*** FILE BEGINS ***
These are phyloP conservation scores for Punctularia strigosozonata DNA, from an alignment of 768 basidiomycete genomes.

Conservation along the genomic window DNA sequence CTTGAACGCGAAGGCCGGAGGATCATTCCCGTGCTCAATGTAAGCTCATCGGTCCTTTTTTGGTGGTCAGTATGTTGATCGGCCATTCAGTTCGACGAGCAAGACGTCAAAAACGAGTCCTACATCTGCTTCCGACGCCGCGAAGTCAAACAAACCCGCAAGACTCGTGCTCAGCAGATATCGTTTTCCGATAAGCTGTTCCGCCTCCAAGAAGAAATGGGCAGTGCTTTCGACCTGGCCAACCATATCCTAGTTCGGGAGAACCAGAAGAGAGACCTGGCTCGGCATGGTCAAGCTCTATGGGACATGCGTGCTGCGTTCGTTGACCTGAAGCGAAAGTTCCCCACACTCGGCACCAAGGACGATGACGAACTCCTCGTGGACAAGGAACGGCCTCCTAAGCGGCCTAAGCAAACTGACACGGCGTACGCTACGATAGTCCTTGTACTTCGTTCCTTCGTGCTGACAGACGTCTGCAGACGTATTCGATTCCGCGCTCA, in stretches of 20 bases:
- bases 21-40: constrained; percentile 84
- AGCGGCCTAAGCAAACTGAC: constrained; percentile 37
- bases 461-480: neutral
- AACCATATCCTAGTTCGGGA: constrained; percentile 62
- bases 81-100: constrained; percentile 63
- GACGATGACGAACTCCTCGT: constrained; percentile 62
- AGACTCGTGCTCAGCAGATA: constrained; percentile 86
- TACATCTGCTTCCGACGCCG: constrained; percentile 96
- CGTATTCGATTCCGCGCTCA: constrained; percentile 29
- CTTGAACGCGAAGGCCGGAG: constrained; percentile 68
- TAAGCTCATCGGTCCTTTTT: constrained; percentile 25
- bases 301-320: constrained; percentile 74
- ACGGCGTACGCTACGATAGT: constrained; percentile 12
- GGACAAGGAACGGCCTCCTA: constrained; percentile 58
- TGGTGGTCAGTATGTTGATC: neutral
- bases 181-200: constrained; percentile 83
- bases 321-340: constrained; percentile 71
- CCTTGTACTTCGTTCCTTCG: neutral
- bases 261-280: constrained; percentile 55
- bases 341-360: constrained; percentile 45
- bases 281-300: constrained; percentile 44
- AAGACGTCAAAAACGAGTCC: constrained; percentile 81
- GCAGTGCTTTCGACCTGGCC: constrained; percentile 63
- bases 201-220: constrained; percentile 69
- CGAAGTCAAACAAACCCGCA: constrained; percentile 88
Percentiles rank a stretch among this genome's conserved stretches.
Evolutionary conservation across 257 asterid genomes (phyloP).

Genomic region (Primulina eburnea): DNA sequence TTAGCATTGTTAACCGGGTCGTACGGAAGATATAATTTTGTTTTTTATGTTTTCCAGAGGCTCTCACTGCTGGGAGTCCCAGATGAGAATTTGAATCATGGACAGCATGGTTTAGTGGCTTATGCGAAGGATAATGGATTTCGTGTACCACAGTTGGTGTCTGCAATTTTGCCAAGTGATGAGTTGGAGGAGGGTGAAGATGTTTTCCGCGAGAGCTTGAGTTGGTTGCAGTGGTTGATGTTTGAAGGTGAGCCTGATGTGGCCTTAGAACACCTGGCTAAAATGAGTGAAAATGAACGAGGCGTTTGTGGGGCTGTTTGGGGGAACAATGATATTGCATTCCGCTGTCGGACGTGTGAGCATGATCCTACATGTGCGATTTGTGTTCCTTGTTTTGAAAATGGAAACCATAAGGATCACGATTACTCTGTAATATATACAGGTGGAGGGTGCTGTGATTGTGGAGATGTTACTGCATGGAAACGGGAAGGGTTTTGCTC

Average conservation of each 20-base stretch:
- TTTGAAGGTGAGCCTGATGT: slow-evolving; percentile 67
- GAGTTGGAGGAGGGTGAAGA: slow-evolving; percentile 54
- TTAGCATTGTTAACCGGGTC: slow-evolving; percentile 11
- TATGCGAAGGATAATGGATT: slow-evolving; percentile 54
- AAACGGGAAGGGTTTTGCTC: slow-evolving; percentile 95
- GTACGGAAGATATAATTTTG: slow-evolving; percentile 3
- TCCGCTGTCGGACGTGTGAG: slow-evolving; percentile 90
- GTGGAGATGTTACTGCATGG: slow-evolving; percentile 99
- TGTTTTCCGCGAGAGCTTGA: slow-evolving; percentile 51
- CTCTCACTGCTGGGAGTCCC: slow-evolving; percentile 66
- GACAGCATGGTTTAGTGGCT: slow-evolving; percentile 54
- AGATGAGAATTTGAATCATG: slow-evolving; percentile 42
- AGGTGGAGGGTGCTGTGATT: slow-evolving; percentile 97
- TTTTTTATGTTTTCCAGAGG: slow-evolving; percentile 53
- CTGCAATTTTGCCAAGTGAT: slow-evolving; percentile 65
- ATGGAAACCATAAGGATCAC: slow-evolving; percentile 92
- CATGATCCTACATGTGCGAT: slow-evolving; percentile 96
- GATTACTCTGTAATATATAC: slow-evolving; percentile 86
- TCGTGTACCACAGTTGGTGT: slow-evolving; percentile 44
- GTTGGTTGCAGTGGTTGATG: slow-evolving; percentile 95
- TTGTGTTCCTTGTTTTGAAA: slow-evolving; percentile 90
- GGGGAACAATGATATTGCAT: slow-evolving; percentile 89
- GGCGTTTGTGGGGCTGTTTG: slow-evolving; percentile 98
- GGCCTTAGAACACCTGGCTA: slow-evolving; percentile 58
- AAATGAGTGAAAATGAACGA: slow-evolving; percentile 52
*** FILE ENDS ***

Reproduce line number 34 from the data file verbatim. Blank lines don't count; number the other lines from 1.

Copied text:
- TTAGCATTGTTAACCGGGTC: slow-evolving; percentile 11